On the fast track: Dion and Brillian transition out of homelessness

By Brett Renville, documentary filmmaker and guest blogger for Compass Housing Alliance

“I want my own food truck,” Dion told me, “and then one truck will turn into two, and two to three and eventually I have my own restaurant.”

24-year-old Dion was not short on confidence and he spoke like someone who would make short work of any obstacle that got in his way. What about being homeless? Well, that was just one more, seemingly insignificant, barrier to his aspirations. To hear him talk, it wouldn’t be long before he’d kick it down too. He was fighting with all his might to live the American dream. I have to admit, while I believed Dion would do it, there were considerable barriers. It might take some time.

I first met Dion and his brother Brillian at a shelter. But then again, it wasn’t a shelter like most I’ve seen in the city. Compass at First Presbyterian, is a newly opened shelter that is based on the 24/7, enhanced shelter model. This meant that they could stay the night, and the next day. They could also keep their stuff and stay together. This alone makes a huge difference. It gives them the time they need to access resources, stabilize and start afresh.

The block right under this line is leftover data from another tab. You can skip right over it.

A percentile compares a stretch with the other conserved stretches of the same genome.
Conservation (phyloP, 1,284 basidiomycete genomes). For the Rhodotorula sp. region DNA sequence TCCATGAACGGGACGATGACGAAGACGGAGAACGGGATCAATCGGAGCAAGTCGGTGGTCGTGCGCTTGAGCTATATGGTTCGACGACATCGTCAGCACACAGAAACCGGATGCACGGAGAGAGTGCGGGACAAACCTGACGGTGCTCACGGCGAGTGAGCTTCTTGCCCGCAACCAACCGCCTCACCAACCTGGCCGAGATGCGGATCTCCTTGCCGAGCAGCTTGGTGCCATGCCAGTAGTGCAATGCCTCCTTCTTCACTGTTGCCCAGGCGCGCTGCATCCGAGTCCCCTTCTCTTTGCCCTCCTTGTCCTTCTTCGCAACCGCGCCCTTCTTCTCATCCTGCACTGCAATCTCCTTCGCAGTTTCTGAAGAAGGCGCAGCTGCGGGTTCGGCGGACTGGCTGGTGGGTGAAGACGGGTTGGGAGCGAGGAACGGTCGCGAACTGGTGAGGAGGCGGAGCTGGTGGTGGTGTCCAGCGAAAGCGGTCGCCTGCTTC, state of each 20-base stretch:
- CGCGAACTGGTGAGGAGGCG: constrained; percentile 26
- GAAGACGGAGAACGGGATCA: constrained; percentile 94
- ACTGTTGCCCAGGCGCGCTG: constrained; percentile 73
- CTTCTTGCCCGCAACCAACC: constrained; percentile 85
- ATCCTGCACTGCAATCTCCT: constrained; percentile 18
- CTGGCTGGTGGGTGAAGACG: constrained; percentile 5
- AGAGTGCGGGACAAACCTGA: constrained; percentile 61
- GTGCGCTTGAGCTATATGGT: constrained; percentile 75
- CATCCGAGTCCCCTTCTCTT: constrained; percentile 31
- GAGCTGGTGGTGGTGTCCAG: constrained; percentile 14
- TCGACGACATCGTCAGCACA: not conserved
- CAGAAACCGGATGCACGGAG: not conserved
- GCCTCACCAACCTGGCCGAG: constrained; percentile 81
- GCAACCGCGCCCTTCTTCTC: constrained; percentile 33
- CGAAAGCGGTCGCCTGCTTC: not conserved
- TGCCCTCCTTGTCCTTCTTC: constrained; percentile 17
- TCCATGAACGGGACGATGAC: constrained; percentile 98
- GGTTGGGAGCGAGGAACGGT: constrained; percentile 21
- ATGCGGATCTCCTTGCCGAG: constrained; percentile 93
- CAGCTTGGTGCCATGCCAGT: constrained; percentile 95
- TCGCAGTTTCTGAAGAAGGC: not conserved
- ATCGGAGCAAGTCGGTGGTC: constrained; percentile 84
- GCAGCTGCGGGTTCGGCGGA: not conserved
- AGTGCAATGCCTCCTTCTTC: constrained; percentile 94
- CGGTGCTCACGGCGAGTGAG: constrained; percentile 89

Dion and Brillian had just arrived and were settling in at the same time I was producing a documentary video for Compass Housing Alliance. A housing navigator, Elizabeth, was working with them to land an apartment they could afford. It’s not an easy thing to do these days in Seattle. Moreover, the brothers were caught in the typical Catch-22 of the traditional shelter system. They were working the night shift, which doesn’t align with most shelter setups. Shelters generally close their doors by 9 p.m. and empty out in in the early hours of the morning. This meant Dion and Brillian were trying to snag a few Zs wherever they could, be it at the library or any other quasi-horizontal spot that afforded rest.

“I didn’t want to sleep on the ground, so I slept in a truck bed so I wouldn’t be seen,” Brillian told me. “You try to be invisible.”